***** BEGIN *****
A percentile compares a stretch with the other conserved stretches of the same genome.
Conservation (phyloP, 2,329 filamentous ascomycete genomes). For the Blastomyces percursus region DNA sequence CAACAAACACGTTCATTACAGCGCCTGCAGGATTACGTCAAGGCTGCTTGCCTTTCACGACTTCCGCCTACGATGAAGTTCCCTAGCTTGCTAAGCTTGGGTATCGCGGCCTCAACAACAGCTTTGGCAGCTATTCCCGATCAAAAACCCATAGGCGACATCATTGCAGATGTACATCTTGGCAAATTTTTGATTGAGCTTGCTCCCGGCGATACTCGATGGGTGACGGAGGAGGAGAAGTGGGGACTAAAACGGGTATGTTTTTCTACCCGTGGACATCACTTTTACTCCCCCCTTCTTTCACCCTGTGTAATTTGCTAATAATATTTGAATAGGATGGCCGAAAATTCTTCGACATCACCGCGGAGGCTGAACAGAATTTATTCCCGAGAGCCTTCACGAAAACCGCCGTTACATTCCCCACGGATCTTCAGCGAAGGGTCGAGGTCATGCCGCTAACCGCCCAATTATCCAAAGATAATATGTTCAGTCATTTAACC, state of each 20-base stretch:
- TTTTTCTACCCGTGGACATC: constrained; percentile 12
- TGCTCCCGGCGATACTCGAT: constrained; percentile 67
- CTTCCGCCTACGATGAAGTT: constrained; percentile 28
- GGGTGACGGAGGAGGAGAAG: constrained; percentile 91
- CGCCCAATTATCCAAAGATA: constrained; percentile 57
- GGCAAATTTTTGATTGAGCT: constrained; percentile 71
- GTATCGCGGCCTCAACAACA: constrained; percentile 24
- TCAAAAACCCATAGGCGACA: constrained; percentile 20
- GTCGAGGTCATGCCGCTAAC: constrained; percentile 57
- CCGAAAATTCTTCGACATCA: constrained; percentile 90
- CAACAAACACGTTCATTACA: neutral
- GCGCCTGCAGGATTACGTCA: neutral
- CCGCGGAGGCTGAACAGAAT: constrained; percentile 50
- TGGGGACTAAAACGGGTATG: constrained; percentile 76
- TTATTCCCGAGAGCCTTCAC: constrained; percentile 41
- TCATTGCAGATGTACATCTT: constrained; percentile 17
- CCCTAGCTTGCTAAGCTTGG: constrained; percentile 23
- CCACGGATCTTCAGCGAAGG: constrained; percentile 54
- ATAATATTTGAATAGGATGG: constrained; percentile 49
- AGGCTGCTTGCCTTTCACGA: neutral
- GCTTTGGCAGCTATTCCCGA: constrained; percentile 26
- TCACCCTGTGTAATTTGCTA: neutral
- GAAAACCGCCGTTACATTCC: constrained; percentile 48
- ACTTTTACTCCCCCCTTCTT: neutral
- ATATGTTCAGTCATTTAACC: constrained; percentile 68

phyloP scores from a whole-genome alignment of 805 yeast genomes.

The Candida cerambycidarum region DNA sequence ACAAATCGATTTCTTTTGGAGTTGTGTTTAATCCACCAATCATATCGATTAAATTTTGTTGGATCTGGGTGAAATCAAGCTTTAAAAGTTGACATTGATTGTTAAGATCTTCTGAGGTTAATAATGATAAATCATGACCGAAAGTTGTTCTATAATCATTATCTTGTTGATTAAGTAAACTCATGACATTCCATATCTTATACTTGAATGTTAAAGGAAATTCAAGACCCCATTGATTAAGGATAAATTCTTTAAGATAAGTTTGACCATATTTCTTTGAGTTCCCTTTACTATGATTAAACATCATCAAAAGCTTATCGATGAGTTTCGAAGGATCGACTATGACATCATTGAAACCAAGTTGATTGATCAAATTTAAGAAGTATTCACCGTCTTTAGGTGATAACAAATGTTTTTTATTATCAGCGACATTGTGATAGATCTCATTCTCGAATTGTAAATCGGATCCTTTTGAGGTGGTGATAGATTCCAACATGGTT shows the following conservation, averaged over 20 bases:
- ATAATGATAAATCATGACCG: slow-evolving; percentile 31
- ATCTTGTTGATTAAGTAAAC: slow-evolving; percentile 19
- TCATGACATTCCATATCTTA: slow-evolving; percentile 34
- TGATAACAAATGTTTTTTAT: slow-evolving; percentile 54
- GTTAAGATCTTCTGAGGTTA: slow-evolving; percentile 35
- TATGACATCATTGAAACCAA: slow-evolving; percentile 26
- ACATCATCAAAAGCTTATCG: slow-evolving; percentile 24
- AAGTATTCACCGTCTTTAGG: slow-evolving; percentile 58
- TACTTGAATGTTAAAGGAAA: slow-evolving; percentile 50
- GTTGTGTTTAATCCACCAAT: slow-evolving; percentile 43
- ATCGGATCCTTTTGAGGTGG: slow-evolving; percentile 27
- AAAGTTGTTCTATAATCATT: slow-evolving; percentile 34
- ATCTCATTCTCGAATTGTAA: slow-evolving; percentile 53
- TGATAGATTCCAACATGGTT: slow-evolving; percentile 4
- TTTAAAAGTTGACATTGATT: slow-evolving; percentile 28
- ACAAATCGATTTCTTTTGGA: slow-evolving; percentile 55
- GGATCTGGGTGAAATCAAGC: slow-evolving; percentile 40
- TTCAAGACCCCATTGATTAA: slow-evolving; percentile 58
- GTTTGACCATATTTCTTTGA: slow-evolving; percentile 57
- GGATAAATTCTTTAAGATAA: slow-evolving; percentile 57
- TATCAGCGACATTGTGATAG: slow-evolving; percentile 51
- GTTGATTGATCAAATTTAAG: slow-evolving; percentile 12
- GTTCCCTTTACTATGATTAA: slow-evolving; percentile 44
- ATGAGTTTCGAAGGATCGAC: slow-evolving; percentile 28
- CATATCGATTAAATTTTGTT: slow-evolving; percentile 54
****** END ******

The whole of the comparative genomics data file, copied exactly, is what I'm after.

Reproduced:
A percentile compares a stretch with the other conserved stretches of the same genome.
Conservation (phyloP, 2,329 filamentous ascomycete genomes). For the Blastomyces percursus region DNA sequence CAACAAACACGTTCATTACAGCGCCTGCAGGATTACGTCAAGGCTGCTTGCCTTTCACGACTTCCGCCTACGATGAAGTTCCCTAGCTTGCTAAGCTTGGGTATCGCGGCCTCAACAACAGCTTTGGCAGCTATTCCCGATCAAAAACCCATAGGCGACATCATTGCAGATGTACATCTTGGCAAATTTTTGATTGAGCTTGCTCCCGGCGATACTCGATGGGTGACGGAGGAGGAGAAGTGGGGACTAAAACGGGTATGTTTTTCTACCCGTGGACATCACTTTTACTCCCCCCTTCTTTCACCCTGTGTAATTTGCTAATAATATTTGAATAGGATGGCCGAAAATTCTTCGACATCACCGCGGAGGCTGAACAGAATTTATTCCCGAGAGCCTTCACGAAAACCGCCGTTACATTCCCCACGGATCTTCAGCGAAGGGTCGAGGTCATGCCGCTAACCGCCCAATTATCCAAAGATAATATGTTCAGTCATTTAACC, state of each 20-base stretch:
- TTTTTCTACCCGTGGACATC: constrained; percentile 12
- TGCTCCCGGCGATACTCGAT: constrained; percentile 67
- CTTCCGCCTACGATGAAGTT: constrained; percentile 28
- GGGTGACGGAGGAGGAGAAG: constrained; percentile 91
- CGCCCAATTATCCAAAGATA: constrained; percentile 57
- GGCAAATTTTTGATTGAGCT: constrained; percentile 71
- GTATCGCGGCCTCAACAACA: constrained; percentile 24
- TCAAAAACCCATAGGCGACA: constrained; percentile 20
- GTCGAGGTCATGCCGCTAAC: constrained; percentile 57
- CCGAAAATTCTTCGACATCA: constrained; percentile 90
- CAACAAACACGTTCATTACA: neutral
- GCGCCTGCAGGATTACGTCA: neutral
- CCGCGGAGGCTGAACAGAAT: constrained; percentile 50
- TGGGGACTAAAACGGGTATG: constrained; percentile 76
- TTATTCCCGAGAGCCTTCAC: constrained; percentile 41
- TCATTGCAGATGTACATCTT: constrained; percentile 17
- CCCTAGCTTGCTAAGCTTGG: constrained; percentile 23
- CCACGGATCTTCAGCGAAGG: constrained; percentile 54
- ATAATATTTGAATAGGATGG: constrained; percentile 49
- AGGCTGCTTGCCTTTCACGA: neutral
- GCTTTGGCAGCTATTCCCGA: constrained; percentile 26
- TCACCCTGTGTAATTTGCTA: neutral
- GAAAACCGCCGTTACATTCC: constrained; percentile 48
- ACTTTTACTCCCCCCTTCTT: neutral
- ATATGTTCAGTCATTTAACC: constrained; percentile 68

phyloP scores from a whole-genome alignment of 805 yeast genomes.

The Candida cerambycidarum region DNA sequence ACAAATCGATTTCTTTTGGAGTTGTGTTTAATCCACCAATCATATCGATTAAATTTTGTTGGATCTGGGTGAAATCAAGCTTTAAAAGTTGACATTGATTGTTAAGATCTTCTGAGGTTAATAATGATAAATCATGACCGAAAGTTGTTCTATAATCATTATCTTGTTGATTAAGTAAACTCATGACATTCCATATCTTATACTTGAATGTTAAAGGAAATTCAAGACCCCATTGATTAAGGATAAATTCTTTAAGATAAGTTTGACCATATTTCTTTGAGTTCCCTTTACTATGATTAAACATCATCAAAAGCTTATCGATGAGTTTCGAAGGATCGACTATGACATCATTGAAACCAAGTTGATTGATCAAATTTAAGAAGTATTCACCGTCTTTAGGTGATAACAAATGTTTTTTATTATCAGCGACATTGTGATAGATCTCATTCTCGAATTGTAAATCGGATCCTTTTGAGGTGGTGATAGATTCCAACATGGTT shows the following conservation, averaged over 20 bases:
- ATAATGATAAATCATGACCG: slow-evolving; percentile 31
- ATCTTGTTGATTAAGTAAAC: slow-evolving; percentile 19
- TCATGACATTCCATATCTTA: slow-evolving; percentile 34
- TGATAACAAATGTTTTTTAT: slow-evolving; percentile 54
- GTTAAGATCTTCTGAGGTTA: slow-evolving; percentile 35
- TATGACATCATTGAAACCAA: slow-evolving; percentile 26
- ACATCATCAAAAGCTTATCG: slow-evolving; percentile 24
- AAGTATTCACCGTCTTTAGG: slow-evolving; percentile 58
- TACTTGAATGTTAAAGGAAA: slow-evolving; percentile 50
- GTTGTGTTTAATCCACCAAT: slow-evolving; percentile 43
- ATCGGATCCTTTTGAGGTGG: slow-evolving; percentile 27
- AAAGTTGTTCTATAATCATT: slow-evolving; percentile 34
- ATCTCATTCTCGAATTGTAA: slow-evolving; percentile 53
- TGATAGATTCCAACATGGTT: slow-evolving; percentile 4
- TTTAAAAGTTGACATTGATT: slow-evolving; percentile 28
- ACAAATCGATTTCTTTTGGA: slow-evolving; percentile 55
- GGATCTGGGTGAAATCAAGC: slow-evolving; percentile 40
- TTCAAGACCCCATTGATTAA: slow-evolving; percentile 58
- GTTTGACCATATTTCTTTGA: slow-evolving; percentile 57
- GGATAAATTCTTTAAGATAA: slow-evolving; percentile 57
- TATCAGCGACATTGTGATAG: slow-evolving; percentile 51
- GTTGATTGATCAAATTTAAG: slow-evolving; percentile 12
- GTTCCCTTTACTATGATTAA: slow-evolving; percentile 44
- ATGAGTTTCGAAGGATCGAC: slow-evolving; percentile 28
- CATATCGATTAAATTTTGTT: slow-evolving; percentile 54